After Russian Floods, Grief, Rage and Deep Mistrust
KRYMSK, Russia — Forty-six new graves were cut on Tuesday in a field outside this city, where catastrophic flooding has left behind a slime of mud and anger.
Everyone here had a story of the pitch-black hours of Saturday morning, of being trapped inside homes as water rose to 6 and then to 8 and 10 feet, listening to the screams of neighbors and fear-maddened animals.
So it came as a shock, and then as the focus of anger, when officials acknowledged that they had been aware of a threat to Krymsk at 10 the previous night, but had not taken measures to rouse its sleeping residents.
The flood in this city of 57,000 in southern Russia is the first disaster to hit the country since Vladimir V. Putin returned to the presidency, amid uncertain public support for his government. Its aftermath has riveted national attention as a measure of the state’s effectiveness, including visits from celebrities and volunteer efforts backed by pro-government and opposition political parties.
Mr. Putin has been damaged in the past by appearing indifferent to disasters — most acutely in 2000, when he failed to immediately return from a vacation to handle the sinking of a nuclear-powered submarine, the Kursk. Russia declined initial rescue offers from other countries, and all 118 sailors trapped onboard died.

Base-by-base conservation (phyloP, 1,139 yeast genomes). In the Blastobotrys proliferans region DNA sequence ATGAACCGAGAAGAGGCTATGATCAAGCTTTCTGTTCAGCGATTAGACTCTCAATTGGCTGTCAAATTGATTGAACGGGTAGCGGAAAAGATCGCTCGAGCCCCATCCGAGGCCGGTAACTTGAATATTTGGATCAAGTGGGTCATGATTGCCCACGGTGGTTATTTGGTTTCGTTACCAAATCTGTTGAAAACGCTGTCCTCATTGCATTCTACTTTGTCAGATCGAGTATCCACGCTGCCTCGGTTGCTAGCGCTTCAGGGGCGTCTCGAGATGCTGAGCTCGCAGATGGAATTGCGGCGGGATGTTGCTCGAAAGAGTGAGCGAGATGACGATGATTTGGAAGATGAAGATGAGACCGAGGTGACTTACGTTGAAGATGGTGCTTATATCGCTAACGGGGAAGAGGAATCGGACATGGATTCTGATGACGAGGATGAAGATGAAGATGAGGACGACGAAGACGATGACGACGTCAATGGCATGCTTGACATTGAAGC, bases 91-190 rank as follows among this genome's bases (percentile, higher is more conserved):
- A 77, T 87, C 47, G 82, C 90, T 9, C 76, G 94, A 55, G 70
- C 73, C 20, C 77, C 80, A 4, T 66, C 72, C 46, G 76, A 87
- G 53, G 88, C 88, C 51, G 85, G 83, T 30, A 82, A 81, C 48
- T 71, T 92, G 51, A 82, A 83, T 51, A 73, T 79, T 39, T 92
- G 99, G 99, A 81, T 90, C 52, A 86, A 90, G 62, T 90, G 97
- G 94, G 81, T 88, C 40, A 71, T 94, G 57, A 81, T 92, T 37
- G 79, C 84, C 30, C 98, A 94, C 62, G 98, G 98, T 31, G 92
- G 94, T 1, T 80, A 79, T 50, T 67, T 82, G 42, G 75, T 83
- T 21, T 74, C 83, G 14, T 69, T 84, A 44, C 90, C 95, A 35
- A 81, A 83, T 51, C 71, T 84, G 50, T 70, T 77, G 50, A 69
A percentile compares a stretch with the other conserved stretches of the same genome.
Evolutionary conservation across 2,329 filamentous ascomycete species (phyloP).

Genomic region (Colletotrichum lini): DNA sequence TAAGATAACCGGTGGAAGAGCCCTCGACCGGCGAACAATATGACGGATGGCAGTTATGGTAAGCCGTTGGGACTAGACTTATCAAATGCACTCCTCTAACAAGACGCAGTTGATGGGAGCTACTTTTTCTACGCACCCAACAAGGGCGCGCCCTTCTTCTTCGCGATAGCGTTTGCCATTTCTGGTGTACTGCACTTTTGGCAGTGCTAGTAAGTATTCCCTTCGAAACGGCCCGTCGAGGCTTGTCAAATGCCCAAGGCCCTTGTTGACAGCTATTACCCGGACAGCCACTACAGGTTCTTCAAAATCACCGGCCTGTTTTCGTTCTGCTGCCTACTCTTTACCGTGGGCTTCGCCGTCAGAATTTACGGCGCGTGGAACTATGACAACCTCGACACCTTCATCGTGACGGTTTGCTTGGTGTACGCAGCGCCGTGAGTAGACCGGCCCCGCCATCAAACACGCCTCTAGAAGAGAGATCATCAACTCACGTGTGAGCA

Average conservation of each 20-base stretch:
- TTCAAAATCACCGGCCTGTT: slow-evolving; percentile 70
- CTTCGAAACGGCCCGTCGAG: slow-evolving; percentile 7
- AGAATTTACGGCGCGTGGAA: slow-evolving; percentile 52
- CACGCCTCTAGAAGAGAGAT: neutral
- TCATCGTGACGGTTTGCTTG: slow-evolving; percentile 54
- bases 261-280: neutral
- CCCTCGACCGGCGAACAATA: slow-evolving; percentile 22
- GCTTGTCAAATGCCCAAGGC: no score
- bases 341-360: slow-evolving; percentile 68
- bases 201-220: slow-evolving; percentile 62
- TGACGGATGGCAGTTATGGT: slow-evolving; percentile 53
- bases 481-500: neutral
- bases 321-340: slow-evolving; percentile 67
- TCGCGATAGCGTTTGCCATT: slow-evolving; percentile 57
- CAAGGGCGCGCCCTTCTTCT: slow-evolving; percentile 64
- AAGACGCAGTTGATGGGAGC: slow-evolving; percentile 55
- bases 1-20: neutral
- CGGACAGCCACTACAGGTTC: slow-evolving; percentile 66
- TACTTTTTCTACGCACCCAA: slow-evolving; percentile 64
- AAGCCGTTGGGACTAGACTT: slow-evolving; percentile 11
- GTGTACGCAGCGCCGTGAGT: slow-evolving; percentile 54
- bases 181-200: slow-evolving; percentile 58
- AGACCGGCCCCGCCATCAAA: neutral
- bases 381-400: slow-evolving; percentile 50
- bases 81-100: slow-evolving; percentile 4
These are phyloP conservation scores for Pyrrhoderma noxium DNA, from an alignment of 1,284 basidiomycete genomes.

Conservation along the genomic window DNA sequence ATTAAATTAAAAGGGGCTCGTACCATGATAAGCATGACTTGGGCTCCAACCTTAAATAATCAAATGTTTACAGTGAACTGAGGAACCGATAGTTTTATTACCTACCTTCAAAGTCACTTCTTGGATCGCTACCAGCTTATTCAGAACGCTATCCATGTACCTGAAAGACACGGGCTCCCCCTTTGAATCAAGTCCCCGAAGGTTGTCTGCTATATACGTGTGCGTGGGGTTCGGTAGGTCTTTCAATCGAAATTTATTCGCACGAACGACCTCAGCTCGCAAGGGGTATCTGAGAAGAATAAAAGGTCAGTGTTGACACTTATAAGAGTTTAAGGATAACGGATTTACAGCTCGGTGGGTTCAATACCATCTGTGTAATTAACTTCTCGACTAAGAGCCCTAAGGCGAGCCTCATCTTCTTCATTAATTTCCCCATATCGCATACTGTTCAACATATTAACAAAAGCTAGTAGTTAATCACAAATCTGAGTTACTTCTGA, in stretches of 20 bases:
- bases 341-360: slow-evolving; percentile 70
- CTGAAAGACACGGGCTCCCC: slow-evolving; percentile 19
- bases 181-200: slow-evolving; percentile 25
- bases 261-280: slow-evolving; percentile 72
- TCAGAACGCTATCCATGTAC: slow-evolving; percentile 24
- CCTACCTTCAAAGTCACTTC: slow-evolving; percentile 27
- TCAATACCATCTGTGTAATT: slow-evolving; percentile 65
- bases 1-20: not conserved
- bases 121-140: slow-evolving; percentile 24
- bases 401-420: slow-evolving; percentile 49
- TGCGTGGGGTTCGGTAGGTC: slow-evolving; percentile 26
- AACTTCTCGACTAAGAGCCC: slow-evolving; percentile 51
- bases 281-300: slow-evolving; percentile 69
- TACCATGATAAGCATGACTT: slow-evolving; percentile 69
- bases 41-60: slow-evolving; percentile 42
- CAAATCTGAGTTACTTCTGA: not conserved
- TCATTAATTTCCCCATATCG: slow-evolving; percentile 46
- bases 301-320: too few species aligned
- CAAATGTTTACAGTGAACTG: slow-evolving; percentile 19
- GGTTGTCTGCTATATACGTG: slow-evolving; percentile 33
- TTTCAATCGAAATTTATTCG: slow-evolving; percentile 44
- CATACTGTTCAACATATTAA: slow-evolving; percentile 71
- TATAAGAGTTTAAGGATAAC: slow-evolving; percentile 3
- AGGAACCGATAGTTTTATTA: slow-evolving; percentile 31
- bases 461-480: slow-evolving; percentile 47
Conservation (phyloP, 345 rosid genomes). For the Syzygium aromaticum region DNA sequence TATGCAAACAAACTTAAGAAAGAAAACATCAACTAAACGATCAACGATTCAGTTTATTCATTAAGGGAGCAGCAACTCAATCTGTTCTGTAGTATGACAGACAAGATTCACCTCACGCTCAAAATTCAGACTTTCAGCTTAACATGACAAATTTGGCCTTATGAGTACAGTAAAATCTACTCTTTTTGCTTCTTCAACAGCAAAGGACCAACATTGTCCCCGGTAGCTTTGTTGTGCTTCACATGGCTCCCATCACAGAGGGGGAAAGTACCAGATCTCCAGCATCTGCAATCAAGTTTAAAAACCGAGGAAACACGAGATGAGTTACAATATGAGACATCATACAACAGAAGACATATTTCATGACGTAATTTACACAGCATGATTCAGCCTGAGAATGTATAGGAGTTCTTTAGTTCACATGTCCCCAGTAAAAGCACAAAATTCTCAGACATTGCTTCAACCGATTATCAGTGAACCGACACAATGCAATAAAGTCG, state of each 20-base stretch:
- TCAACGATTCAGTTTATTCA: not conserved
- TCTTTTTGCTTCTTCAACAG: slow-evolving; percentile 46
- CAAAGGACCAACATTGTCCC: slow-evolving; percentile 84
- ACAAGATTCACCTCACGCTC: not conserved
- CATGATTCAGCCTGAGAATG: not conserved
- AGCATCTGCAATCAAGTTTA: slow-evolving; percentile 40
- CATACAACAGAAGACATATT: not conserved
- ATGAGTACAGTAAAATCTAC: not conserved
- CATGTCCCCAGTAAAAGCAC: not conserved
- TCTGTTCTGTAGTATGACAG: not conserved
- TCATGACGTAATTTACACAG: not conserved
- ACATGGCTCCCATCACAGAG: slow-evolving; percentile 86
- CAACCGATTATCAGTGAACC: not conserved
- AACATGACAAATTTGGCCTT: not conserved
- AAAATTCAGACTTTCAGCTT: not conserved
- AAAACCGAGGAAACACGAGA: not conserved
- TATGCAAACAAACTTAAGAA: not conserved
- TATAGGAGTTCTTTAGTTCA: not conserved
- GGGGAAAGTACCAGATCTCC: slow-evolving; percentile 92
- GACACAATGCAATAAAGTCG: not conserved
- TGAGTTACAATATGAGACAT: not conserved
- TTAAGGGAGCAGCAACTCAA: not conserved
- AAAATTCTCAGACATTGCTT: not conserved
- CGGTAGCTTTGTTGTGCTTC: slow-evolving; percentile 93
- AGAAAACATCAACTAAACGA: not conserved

The official death count in the floods had risen to 172 by Tuesday. Inside a ruined pastry shop, which had the sickly smell of something rotting, Sergei Viktorovich, 45, described waking in the darkness to the sensation of moisture in his bed, then reaching for his phone on a bedside table to find that it was already lost in the water.
“If they knew at 11, why didn’t they warn us? What are we, hunks of meat? Are we not people?” he said, offering his patronymic, not his surname, because he said he feared retribution from the police. “We are the young people, so we swam, but what about our grandmothers? How many grandmothers drowned?”
He said those emotions were barely restrained when the region’s governor, Aleksandr Tkachev, met with residents on Sunday. “If there weren’t so many police around,” he said, “they would have thrown rocks at him.”
Whatever the ultimate repercussions — firings, compensation, criminal charges — a visit to Krymsk offers a view of the gap that has opened between Russians and their government. Rumors have taken on such force that, on Monday, word of a second wave of water sent many people running.
“Even if Tkachev was saying the same things as the people standing in line for humanitarian aid, they still wouldn’t believe him,” said the journalist Oleg Kashin in a commentary on Kommersant FM radio. “Because this is not about the fact that the official story is different from the victims’ story, but that people don’t trust the authorities, on any subject — on natural disasters, or elections, or soccer.”
Mr. Putin has made clear efforts to avoid repeating earlier mistakes — as well as unscripted scenes like one during the 2010 forest fires, when he visited a burned village to offer monetary compensation and a woman began yelling angrily: “We asked for help! We trusted you!”